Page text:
If you like the logo on the left, it was created by my good buddy Benoit Adam, who made these watercolors for me.

Feb 2007 - Moved to Textpattern

I've done it. After a good 5 years on the venerable blogspot.com, I have cut the cord, jumped the gun, and moved away from blogger.

It wasn't easy.

Blogger doesn't have an export function. There is no big red button to press that can gracefully back-up your blog. No sirree. There are some rather convoluted procedures. But what's worse, with the new version of Blogger (to which I switched over without thinking), the convoluted procedures to back-up your site does not work.

I was pulling my hair out. I ended up writing a python script (blogger_extracter.zip) that will scrape the actual web-site, and pull-out all the html files of each individual entry. That's the only way to do it if you want to keep the comments.

Run "python fetch_blogger.py http://yourblog.blogspot.com" making sure that you've got monthly archives on the front page. The script will make a directory "yourblog.blogspot.com" with the html files of all your individual entries.

Then I wrote another script blogger2movabletype.py that converts the html files into MovableType text file format. With that, I can import all my blogger posts into pretty much any blogging software out there. This one may not work on your blog unless you have the same template files as mine. But it's a short script and you can hack at it.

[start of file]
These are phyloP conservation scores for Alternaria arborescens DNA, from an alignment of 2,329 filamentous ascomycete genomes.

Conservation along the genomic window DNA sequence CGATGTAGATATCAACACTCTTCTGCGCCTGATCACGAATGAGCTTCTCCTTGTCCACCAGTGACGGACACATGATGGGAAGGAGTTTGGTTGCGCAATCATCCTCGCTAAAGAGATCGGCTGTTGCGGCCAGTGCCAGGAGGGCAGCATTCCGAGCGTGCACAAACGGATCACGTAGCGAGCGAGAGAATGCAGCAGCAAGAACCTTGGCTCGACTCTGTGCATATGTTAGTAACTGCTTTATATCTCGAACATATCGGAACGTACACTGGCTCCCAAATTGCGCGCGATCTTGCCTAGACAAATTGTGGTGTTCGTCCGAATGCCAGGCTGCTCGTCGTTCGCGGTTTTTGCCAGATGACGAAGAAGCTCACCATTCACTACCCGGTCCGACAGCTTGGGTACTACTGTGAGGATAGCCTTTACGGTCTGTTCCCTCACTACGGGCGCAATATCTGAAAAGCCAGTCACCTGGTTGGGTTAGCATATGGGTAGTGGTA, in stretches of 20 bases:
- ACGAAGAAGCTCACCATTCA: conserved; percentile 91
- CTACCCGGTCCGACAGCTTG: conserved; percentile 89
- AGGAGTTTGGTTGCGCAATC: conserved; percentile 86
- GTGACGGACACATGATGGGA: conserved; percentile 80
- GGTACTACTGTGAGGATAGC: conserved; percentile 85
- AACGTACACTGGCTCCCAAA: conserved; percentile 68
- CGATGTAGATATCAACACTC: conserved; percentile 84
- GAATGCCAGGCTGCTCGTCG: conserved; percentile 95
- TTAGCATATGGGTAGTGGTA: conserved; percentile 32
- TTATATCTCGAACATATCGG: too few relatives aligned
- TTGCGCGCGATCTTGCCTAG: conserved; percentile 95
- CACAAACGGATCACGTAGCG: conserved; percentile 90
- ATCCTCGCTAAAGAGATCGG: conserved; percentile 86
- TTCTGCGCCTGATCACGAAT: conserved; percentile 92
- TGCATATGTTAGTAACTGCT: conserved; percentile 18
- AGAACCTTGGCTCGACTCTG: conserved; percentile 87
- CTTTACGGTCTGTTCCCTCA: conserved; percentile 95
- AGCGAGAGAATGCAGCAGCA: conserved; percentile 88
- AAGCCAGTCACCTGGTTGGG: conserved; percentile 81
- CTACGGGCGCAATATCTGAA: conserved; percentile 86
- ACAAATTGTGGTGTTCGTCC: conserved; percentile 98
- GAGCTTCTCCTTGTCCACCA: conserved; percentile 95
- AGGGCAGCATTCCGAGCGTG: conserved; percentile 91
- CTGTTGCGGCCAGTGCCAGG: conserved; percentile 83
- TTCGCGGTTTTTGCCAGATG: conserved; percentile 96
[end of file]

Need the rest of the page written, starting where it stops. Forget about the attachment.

The reason why I switched is that, after years of squatting on servers of the scientific laboratories that I've worked in, I finally got embarassed with not having my own personal server. A dominion on which I could reign supreme without typing out ridiculous url's such as dillgroup.ucsf.edu/~bosco. So I bought

I used to hand-code html files. But that's stupid. There's plenty of great and free software to handle web-sites. In the process, I tried Movable Type, Word Press, Pivot, NewsBruiser – most of them had a wonderful set of features, but I wasn't satisfied.

Finally, I came across TextPattern. And as soon as I loaded up the Admin page, I fell in love. This was the first blogging/content-management software that was manifestly designed, by a force-ful intelligent, and gifted designer. It had a beautiful, sparse aesthetic, and it was pleasantly missing the design-by-committee look that some of the other packages had. So here I am. I am looking forward to working here.

July 2006 - Move to Infogami